By Ed Lentz
Finally, it is official. Hancock County soybean producers had an excellent year in 2018, breaking county records for yield, acres planted, and total production.
The official U.S. Department of Agriculture report was released a few weeks ago after being delayed a month by the government shutdown.
The report contains crops yields for each county, which are estimated from farmer surveys and other sources by the National Agricultural Statistics Service.
Even though these are estimated numbers, government and industry will use these values for historical records, and more importantly, government farm payments will be based on these values.
Hancock County farmers knew they had a good soybean crop, but were not sure how good it was across the county. However, they knew that timely rains in August generally produce high-yielding beans.
Producers consider it a great soybean crop when the county average breaks 50 bushels per acre. In 2018, producers shattered that number by reaching a county record average of 61.3 bushels per acre. That broke the previous record of 54.2 bushels, set in 2014.
County soybean yields also averaged 11.6 bushels more than the 10-year average.
It was a good year for soybeans in most Ohio counties. Ohio set a new state record average yield at 58 bushels.
Hancock County farmers planted more soybean acres in 2018 than any other year, breaking a record set in 2017. County farmers planted 143,500 acres last year, 3,500 more than in 2017.
The increased acreage ensured that Hancock would be one of top 10 producing soybean counties for Ohio. Hancock soybean production in 2018 was 8.774 million bushels — about 2 million more than 2017.
Hancock County ranked fourth in the state for soybean production last year, for the second year in a row.
Other counties in the area also did well in state rankings: Wood (second), Putnam (third), Seneca (sixth), Hardin (eighth) and Wyandot (18th).
Darke County ranked first in the state with 9.313 million bushels.
Ohio also had a record-breaking corn yield average of 187 bushels per acre last year, which broke the previous record of 177 bushels.
Corn yields were good last year in Hancock County, but not as good as the state average or the county record of 193.3 bushels set in 2014.
Hancock County corn averaged 183.9 bushels per acre — 3.1 bushels less than the state average, but 18.6 bushels better than the 10-year county average and 13.9 bushels better than 2017.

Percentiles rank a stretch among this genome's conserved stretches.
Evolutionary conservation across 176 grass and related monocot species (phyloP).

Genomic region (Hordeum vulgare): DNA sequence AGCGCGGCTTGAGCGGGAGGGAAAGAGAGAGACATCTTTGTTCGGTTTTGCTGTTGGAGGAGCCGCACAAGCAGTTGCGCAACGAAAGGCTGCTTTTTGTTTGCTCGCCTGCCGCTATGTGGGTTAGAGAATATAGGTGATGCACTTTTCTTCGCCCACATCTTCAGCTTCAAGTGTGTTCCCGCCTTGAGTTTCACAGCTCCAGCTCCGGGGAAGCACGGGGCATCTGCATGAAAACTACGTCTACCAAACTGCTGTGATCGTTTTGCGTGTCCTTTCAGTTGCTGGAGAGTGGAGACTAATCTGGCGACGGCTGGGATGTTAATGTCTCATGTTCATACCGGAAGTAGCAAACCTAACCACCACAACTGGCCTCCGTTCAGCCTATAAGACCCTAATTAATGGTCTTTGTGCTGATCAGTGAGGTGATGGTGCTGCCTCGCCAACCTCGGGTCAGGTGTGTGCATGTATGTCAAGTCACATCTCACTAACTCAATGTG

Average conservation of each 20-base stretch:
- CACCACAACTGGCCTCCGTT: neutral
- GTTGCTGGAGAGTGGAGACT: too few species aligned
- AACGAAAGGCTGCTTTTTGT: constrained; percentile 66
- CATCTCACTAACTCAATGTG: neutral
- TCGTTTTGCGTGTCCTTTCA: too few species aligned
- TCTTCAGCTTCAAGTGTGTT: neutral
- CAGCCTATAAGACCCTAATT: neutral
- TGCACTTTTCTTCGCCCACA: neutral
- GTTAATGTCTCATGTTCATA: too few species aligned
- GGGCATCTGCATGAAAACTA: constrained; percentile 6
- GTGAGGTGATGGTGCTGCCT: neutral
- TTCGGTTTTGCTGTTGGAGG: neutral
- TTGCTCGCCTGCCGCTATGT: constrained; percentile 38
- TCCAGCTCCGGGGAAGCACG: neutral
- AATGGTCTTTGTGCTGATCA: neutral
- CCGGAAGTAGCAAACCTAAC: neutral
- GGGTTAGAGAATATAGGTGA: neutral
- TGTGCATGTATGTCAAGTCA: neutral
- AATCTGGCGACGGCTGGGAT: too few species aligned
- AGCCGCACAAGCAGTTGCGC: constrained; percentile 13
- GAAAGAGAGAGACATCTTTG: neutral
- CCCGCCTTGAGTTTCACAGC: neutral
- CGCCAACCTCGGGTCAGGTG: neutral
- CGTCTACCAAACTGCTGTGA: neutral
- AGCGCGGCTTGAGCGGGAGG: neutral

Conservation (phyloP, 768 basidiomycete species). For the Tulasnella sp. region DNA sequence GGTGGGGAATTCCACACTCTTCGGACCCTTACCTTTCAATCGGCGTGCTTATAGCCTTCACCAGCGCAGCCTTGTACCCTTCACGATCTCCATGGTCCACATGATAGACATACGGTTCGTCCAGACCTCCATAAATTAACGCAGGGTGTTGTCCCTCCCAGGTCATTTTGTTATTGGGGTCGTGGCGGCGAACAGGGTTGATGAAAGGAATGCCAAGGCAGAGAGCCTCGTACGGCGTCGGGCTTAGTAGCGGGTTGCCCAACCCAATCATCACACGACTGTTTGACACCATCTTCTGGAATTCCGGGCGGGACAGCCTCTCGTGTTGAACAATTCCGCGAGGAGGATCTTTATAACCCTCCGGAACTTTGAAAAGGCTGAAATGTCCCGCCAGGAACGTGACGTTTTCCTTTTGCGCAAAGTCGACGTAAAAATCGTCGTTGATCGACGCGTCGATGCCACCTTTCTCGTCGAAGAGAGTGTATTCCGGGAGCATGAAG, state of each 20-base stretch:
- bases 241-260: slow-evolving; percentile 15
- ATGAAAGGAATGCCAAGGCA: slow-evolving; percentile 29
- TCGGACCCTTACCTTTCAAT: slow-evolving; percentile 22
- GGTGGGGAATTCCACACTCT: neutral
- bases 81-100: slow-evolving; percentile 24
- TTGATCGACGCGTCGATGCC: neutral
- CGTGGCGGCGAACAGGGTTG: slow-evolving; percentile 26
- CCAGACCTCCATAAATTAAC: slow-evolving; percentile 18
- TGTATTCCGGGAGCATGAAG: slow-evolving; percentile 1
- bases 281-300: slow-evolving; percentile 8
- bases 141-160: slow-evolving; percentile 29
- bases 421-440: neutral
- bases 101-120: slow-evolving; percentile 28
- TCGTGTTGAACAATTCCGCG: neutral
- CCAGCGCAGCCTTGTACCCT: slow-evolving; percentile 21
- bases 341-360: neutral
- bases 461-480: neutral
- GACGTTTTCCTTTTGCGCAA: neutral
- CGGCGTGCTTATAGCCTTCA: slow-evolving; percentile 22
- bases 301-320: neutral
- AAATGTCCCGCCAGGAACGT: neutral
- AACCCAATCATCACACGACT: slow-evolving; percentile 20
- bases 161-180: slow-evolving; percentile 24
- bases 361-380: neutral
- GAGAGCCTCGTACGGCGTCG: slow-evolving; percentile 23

Hancock County corn producers have seen two years in a row of respectable corn yields.
County corn production in 2018, yield times the harvested acres, was 16 million bushels — 2.4 million bushels more than 2017.
Hancock County’s ranking in corn production compared to other Ohio counties remained the same in 2018 — 11th place. It is the fourth year in a row that Hancock was not in the top 10 corn-producing counties of Ohio.
Of the surrounding counties, Hardin (fourth), Wood (sixth) and Seneca (ninth) were among the top 10 producing counties in the state. Putnam and Wyandot counties ranked 14th and 17th, respectively.
Darke County was first with production of 24.3 million bushels.
Wheat yields were good in the area last year, but less than the record set in 2016. Hancock County average wheat yield was 83.1 bushels per acre, 4.1 bushels more than the previous year. County wheat yields were 5.1 bushels better than the state average yield of 78.
Hancock wheat production was 1.545 million bushels, 68,000 more bushels than 2017. Hancock still ranks in the top 10 Ohio wheat-producing counties, maintaining the sixth spot for the third year in a row.
Putnam and Wood counties were the top two wheat-producing counties in the state. Seneca was fifth.
Hancock County farmers planted 20,200 acres to wheat for the 2017-18 crop year, but only harvested 18,600 acres. Acres planted were 1,100 more than the 2016-2017 crop year, when planted wheat acres dropped below 20,000 for the first time in the county.
Wheat acres accounted for about 8% of the planted acres of grain crops in Hancock County. Soybeans had the most acres at 58%, followed by corn at 34%. The percentage of each crop planted in the county was basically the same for 2017 and 2018.
Most farmers were blessed with good crop yields this past year. They needed all the extra bushels to make up for low grain prices. Grain prices have been low to sluggish for the past five years and are projected to stay low this year, unless an unexpected grain shortage occurs in the world.
Lentz is extension educator for agriculture and natural resources for the Ohio State University Extension Service in Hancock County. He can be reached at 419-422-3851 or via email at email@example.com.
Lentz can be heard with Vaun Wickerham on weekdays at 6:35 a.m. on WFIN, at 5:43 a.m. on WKXA-FM, and at 5:28 a.m. at 106.3 The Fox.